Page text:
Deary me is Twitter not a load of old cobblers. Regularly mistaken as a social network site (the better description is “microblogging”) it is basically an opportunity to pour forth with whichever brain fart has just bubbled out of your head to your followers as if they particularly cared.
Obviously the people that use it are likely to be boring, self-absorbed me-monkeys or the terminally fucking deranged*. That’s why it’s important that the outbursts are kept to a limit of 140 characters.
You can of course now follow most UK politicians via Twitter. What politician is ever likely to miss an opportunity to bark random gibberish at their “followers,” in the mistaken belief that they all crave it?
But what Twitter can do is something those in the political world have been trying to do for many years. In distilling your message into a lot less than 140 characters you have a better chance of people remembering it and identifying with it for longer.
Soundbites aside, British politics at its most base level tells voters that Labour are the party of the working class and are committed to redistribution of wealth and that the Tories are the party of the middle classes committed to tax cuts. It tells us that the SNP want independence for Scotland and the BNP racial purity in Britain. That UKIP want withdrawal from the EU and the Green Party like the environment.
So where do the Liberal Democrats fit in all of this? Does pursuing ‘Liberal Democracy’ mean anything to anyone?
There is a theory that this basic failure of political articulation of what they are and who they are for forms part of the reason behind the Lib Dems massively disappointing set of election results in May.
Long forgotten now in the midst of coalition building and Lib Dem aspirations becoming government policy, was that despite the leaders debates and the enormous profile given to him, Nick Clegg managed to shrink his parliamentary party at the election from 63 to 57 MPs. A backward trend no Liberal Democrat leader has ever achieved and obviously not conducive to his 100 MPs in-two-elections target.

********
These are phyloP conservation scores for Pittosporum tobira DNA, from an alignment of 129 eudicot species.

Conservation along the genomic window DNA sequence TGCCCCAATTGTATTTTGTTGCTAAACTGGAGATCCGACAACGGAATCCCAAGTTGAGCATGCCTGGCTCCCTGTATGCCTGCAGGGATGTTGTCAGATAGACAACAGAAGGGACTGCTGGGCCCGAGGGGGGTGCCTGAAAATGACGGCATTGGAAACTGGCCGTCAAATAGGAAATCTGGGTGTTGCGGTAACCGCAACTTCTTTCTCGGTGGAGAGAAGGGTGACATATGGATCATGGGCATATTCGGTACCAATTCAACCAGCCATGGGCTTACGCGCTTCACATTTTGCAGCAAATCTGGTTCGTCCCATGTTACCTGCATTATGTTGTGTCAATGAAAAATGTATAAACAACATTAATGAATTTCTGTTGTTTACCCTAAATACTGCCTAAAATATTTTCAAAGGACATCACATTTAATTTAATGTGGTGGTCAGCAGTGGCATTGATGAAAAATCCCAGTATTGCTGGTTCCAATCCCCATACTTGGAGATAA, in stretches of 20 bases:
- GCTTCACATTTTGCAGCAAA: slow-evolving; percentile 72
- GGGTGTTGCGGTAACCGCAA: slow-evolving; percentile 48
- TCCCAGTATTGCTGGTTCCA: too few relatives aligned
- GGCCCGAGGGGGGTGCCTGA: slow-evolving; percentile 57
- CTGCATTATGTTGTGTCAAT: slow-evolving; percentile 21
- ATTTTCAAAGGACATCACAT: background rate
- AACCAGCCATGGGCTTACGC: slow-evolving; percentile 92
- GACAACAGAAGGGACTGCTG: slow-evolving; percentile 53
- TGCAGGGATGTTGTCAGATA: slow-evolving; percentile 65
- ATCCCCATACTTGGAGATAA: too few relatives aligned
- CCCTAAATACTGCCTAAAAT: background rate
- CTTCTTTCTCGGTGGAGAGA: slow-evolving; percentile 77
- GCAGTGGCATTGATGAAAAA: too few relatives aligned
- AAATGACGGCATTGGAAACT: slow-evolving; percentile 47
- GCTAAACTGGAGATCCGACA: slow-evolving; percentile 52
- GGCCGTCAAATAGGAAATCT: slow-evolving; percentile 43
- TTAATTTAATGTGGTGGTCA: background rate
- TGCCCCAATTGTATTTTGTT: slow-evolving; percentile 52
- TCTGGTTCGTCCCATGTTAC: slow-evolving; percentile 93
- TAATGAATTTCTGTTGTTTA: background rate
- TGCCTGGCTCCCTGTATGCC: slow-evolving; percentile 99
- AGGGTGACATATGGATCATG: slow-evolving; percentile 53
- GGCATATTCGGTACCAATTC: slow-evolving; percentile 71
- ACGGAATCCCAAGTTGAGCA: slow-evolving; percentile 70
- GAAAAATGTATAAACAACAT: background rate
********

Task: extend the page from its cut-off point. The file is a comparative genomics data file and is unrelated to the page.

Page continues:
So the Lib Dems, unable to imprint their values on the minds of the British voter were left appealing only to Guardian readers and people who like to take photos of trains. In the face of a potential change in government everybody else retreated to what they knew best.
Notional Labour voters who had voted Lib Dem in the past as a protest towards tuition fees or Iraq saw a potentially divisive and naive incoming Tory government and went back to what they knew.
Notional Conservative voters, put off by years of Toxic Toryism and voting Lib Dem in the recent past as opposition to Labour, suddenly saw a chance for change and went back to what they knew.
So how do the Lib Dems change this? How do they get a loyal following that aren’t borrowed from the other major parties?
Well, a Twitter-like description of what the party stands for might help. It can’t be worse than the shopping list of policies in 2005 or the fairness agenda of the last campaign that, whilst worthy, will be picked apart by everyone claiming a coalition cut to be unfair on them over the next five years.
But what the Lib Dems really need to start doing is talking about who they are again. Why they exist. And if they didn’t exist, why we’d have to invent them.
This isn’t the same as sticking a dodgy bar chart on a leaflet and appealing only to the apparent instincts of people who used to vote for one of the other two, and then wondering why support peels away when you coalesce with a party half of your habitual tactical voters only voted for you to prevent coming to power.